UBA expert Andreas Gies was speaking as chairman of a scientific workshop in Berlin organised to discuss scientific research into BPA and identify future research needs. "It is unacceptable to use scientific uncertainty over the assessment [of BPA] as justification for a lack of protective measures", he said.
BPA is an oestrogen mimic, but there is no agreement on whether it poses real endocrine disruption risks to humans or wildlife, leading to regular clashes between chemical firms (ENDS Daily 16 October 1998) and environmental groups (ENDS Daily 30 May).
Dr Gies said that several studies had shown that BPA exposure below the "no observed effect level" (NOEL) had caused hormonal effects on amphibians and molluscs. "If these results are confirmed," he said, "effects on animals in the wild could be expected with concentrations that exist in the environment....This would have consequences for the whole test strategy used to evaluate the environmental and health effects of materials".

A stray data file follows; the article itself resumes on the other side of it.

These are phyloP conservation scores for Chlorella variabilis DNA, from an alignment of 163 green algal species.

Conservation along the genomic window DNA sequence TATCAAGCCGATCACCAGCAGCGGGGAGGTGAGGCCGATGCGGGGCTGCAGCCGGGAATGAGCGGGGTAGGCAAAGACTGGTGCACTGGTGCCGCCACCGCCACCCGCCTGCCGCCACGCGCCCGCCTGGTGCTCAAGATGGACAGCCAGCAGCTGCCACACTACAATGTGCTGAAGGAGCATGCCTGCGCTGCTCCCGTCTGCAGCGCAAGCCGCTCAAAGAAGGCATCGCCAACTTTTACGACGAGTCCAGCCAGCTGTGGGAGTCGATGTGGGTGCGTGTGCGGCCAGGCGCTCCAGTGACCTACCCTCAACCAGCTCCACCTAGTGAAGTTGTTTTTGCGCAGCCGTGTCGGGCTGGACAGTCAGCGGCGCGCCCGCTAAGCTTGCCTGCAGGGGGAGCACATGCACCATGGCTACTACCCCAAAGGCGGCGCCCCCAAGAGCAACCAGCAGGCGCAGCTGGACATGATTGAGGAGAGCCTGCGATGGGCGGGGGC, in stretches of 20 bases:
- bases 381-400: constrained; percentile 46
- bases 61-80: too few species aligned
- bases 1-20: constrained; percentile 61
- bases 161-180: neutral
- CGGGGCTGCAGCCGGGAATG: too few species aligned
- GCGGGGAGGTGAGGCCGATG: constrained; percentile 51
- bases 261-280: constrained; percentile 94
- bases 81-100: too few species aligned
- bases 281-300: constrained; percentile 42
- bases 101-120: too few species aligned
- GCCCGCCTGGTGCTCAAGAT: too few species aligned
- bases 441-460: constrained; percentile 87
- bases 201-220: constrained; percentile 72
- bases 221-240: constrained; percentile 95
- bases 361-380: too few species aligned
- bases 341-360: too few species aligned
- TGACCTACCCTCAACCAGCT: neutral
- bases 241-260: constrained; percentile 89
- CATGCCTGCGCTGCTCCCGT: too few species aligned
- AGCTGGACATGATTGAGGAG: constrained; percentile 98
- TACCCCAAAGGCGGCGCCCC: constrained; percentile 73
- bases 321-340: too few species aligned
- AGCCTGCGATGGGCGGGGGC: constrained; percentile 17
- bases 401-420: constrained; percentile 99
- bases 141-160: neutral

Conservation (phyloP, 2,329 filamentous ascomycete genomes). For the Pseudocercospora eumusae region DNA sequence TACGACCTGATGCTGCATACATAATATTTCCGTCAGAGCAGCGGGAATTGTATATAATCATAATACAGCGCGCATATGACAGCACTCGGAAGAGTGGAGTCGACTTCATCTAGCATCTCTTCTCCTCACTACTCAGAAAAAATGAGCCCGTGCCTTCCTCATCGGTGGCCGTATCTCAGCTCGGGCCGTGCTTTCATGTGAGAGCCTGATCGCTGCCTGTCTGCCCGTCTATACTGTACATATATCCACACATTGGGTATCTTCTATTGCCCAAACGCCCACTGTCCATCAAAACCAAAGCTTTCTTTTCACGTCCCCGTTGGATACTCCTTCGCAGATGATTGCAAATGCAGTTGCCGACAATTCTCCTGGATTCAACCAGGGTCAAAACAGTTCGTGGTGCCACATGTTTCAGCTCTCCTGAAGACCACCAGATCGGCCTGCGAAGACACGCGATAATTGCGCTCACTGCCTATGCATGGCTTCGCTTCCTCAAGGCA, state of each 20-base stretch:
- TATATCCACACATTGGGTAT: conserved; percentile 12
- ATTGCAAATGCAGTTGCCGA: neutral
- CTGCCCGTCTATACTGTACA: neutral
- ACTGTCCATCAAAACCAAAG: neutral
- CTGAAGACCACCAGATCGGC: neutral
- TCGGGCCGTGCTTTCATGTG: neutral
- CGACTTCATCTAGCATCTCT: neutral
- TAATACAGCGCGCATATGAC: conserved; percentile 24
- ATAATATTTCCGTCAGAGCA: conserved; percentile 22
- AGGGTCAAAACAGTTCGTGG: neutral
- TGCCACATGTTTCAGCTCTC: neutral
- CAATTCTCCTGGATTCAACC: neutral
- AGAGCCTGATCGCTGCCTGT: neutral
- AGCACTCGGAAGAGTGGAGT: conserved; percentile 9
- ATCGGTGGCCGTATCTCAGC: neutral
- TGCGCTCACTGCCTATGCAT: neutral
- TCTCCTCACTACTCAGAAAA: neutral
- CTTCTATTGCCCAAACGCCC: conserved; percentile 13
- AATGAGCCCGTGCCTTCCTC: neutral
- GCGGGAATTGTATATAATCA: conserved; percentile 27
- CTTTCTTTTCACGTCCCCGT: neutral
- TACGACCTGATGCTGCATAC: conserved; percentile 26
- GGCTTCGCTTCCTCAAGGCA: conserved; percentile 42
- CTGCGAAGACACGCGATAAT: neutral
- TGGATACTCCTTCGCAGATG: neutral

European chemical industry association Cefic hit back at Dr Gies' comments today, saying that they were "in direct opposition to the announced intent of the workshop" and were "unrelated" to any of its conclusions. Dr Gies had disputed this in his statement, in which he said the conference had been organised to "advise authorities in their decision-making [about] the basis for risk assessment of BPA".
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